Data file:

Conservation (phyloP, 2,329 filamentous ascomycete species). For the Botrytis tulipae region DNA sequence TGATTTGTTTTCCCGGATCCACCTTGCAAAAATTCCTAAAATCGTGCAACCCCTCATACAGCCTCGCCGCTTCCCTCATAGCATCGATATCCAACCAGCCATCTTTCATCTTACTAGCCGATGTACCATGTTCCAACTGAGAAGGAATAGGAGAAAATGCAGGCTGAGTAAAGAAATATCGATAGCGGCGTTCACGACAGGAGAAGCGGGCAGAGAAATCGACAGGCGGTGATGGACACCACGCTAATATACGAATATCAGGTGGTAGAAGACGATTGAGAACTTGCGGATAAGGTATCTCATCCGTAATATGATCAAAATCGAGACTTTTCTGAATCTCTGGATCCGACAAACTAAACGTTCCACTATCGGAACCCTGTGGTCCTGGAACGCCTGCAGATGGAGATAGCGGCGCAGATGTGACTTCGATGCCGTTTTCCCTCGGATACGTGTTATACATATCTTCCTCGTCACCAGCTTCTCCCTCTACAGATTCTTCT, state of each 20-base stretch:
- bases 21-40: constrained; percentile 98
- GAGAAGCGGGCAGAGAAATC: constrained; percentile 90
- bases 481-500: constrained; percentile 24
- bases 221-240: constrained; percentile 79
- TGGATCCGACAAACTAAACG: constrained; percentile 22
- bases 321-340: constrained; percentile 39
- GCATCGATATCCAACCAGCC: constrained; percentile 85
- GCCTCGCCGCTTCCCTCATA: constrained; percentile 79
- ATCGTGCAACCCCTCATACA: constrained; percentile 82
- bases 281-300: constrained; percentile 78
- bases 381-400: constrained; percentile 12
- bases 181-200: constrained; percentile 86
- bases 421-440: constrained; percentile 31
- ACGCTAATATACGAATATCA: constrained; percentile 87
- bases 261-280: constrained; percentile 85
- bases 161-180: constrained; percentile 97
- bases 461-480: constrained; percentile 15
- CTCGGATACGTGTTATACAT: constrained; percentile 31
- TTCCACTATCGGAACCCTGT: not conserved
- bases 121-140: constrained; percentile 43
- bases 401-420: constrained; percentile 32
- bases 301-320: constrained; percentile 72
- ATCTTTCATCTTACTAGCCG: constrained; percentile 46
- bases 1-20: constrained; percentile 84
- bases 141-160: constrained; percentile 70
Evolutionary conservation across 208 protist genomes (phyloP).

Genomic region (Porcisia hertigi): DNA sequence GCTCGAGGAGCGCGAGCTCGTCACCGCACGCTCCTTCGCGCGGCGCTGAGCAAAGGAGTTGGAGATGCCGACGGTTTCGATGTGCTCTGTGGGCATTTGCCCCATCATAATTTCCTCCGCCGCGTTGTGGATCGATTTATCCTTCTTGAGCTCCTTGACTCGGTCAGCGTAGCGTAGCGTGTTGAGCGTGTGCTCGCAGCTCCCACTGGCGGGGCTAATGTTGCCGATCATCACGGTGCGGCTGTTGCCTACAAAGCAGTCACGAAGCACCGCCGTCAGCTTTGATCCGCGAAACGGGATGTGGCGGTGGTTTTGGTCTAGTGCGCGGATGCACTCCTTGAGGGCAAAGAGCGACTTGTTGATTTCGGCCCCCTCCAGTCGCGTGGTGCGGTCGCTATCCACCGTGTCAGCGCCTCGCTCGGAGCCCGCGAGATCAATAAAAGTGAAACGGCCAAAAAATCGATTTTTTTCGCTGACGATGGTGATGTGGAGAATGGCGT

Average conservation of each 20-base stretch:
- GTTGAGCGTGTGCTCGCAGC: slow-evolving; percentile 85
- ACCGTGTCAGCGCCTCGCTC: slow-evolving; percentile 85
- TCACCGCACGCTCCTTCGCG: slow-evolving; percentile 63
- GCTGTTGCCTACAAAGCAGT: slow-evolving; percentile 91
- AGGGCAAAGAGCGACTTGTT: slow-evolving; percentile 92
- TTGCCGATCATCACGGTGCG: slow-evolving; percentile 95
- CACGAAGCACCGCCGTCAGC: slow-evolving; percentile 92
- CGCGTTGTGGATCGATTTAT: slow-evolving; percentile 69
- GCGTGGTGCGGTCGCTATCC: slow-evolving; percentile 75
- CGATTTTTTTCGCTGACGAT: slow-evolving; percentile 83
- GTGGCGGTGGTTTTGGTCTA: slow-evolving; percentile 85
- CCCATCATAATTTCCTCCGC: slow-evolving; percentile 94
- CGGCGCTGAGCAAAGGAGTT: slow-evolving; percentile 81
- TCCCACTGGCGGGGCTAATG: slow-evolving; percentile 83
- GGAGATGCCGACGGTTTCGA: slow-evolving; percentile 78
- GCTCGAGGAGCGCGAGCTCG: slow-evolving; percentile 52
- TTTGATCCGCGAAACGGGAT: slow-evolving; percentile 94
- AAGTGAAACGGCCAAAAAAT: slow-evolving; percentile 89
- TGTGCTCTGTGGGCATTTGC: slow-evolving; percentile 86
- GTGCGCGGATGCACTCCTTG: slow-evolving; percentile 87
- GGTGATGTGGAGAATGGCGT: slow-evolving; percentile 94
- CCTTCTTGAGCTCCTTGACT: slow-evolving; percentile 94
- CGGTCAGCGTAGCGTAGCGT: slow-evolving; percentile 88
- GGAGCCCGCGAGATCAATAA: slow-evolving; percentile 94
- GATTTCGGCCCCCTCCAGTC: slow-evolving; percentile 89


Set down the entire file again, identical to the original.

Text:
Conservation (phyloP, 2,329 filamentous ascomycete species). For the Botrytis tulipae region DNA sequence TGATTTGTTTTCCCGGATCCACCTTGCAAAAATTCCTAAAATCGTGCAACCCCTCATACAGCCTCGCCGCTTCCCTCATAGCATCGATATCCAACCAGCCATCTTTCATCTTACTAGCCGATGTACCATGTTCCAACTGAGAAGGAATAGGAGAAAATGCAGGCTGAGTAAAGAAATATCGATAGCGGCGTTCACGACAGGAGAAGCGGGCAGAGAAATCGACAGGCGGTGATGGACACCACGCTAATATACGAATATCAGGTGGTAGAAGACGATTGAGAACTTGCGGATAAGGTATCTCATCCGTAATATGATCAAAATCGAGACTTTTCTGAATCTCTGGATCCGACAAACTAAACGTTCCACTATCGGAACCCTGTGGTCCTGGAACGCCTGCAGATGGAGATAGCGGCGCAGATGTGACTTCGATGCCGTTTTCCCTCGGATACGTGTTATACATATCTTCCTCGTCACCAGCTTCTCCCTCTACAGATTCTTCT, state of each 20-base stretch:
- bases 21-40: constrained; percentile 98
- GAGAAGCGGGCAGAGAAATC: constrained; percentile 90
- bases 481-500: constrained; percentile 24
- bases 221-240: constrained; percentile 79
- TGGATCCGACAAACTAAACG: constrained; percentile 22
- bases 321-340: constrained; percentile 39
- GCATCGATATCCAACCAGCC: constrained; percentile 85
- GCCTCGCCGCTTCCCTCATA: constrained; percentile 79
- ATCGTGCAACCCCTCATACA: constrained; percentile 82
- bases 281-300: constrained; percentile 78
- bases 381-400: constrained; percentile 12
- bases 181-200: constrained; percentile 86
- bases 421-440: constrained; percentile 31
- ACGCTAATATACGAATATCA: constrained; percentile 87
- bases 261-280: constrained; percentile 85
- bases 161-180: constrained; percentile 97
- bases 461-480: constrained; percentile 15
- CTCGGATACGTGTTATACAT: constrained; percentile 31
- TTCCACTATCGGAACCCTGT: not conserved
- bases 121-140: constrained; percentile 43
- bases 401-420: constrained; percentile 32
- bases 301-320: constrained; percentile 72
- ATCTTTCATCTTACTAGCCG: constrained; percentile 46
- bases 1-20: constrained; percentile 84
- bases 141-160: constrained; percentile 70
Evolutionary conservation across 208 protist genomes (phyloP).

Genomic region (Porcisia hertigi): DNA sequence GCTCGAGGAGCGCGAGCTCGTCACCGCACGCTCCTTCGCGCGGCGCTGAGCAAAGGAGTTGGAGATGCCGACGGTTTCGATGTGCTCTGTGGGCATTTGCCCCATCATAATTTCCTCCGCCGCGTTGTGGATCGATTTATCCTTCTTGAGCTCCTTGACTCGGTCAGCGTAGCGTAGCGTGTTGAGCGTGTGCTCGCAGCTCCCACTGGCGGGGCTAATGTTGCCGATCATCACGGTGCGGCTGTTGCCTACAAAGCAGTCACGAAGCACCGCCGTCAGCTTTGATCCGCGAAACGGGATGTGGCGGTGGTTTTGGTCTAGTGCGCGGATGCACTCCTTGAGGGCAAAGAGCGACTTGTTGATTTCGGCCCCCTCCAGTCGCGTGGTGCGGTCGCTATCCACCGTGTCAGCGCCTCGCTCGGAGCCCGCGAGATCAATAAAAGTGAAACGGCCAAAAAATCGATTTTTTTCGCTGACGATGGTGATGTGGAGAATGGCGT

Average conservation of each 20-base stretch:
- GTTGAGCGTGTGCTCGCAGC: slow-evolving; percentile 85
- ACCGTGTCAGCGCCTCGCTC: slow-evolving; percentile 85
- TCACCGCACGCTCCTTCGCG: slow-evolving; percentile 63
- GCTGTTGCCTACAAAGCAGT: slow-evolving; percentile 91
- AGGGCAAAGAGCGACTTGTT: slow-evolving; percentile 92
- TTGCCGATCATCACGGTGCG: slow-evolving; percentile 95
- CACGAAGCACCGCCGTCAGC: slow-evolving; percentile 92
- CGCGTTGTGGATCGATTTAT: slow-evolving; percentile 69
- GCGTGGTGCGGTCGCTATCC: slow-evolving; percentile 75
- CGATTTTTTTCGCTGACGAT: slow-evolving; percentile 83
- GTGGCGGTGGTTTTGGTCTA: slow-evolving; percentile 85
- CCCATCATAATTTCCTCCGC: slow-evolving; percentile 94
- CGGCGCTGAGCAAAGGAGTT: slow-evolving; percentile 81
- TCCCACTGGCGGGGCTAATG: slow-evolving; percentile 83
- GGAGATGCCGACGGTTTCGA: slow-evolving; percentile 78
- GCTCGAGGAGCGCGAGCTCG: slow-evolving; percentile 52
- TTTGATCCGCGAAACGGGAT: slow-evolving; percentile 94
- AAGTGAAACGGCCAAAAAAT: slow-evolving; percentile 89
- TGTGCTCTGTGGGCATTTGC: slow-evolving; percentile 86
- GTGCGCGGATGCACTCCTTG: slow-evolving; percentile 87
- GGTGATGTGGAGAATGGCGT: slow-evolving; percentile 94
- CCTTCTTGAGCTCCTTGACT: slow-evolving; percentile 94
- CGGTCAGCGTAGCGTAGCGT: slow-evolving; percentile 88
- GGAGCCCGCGAGATCAATAA: slow-evolving; percentile 94
- GATTTCGGCCCCCTCCAGTC: slow-evolving; percentile 89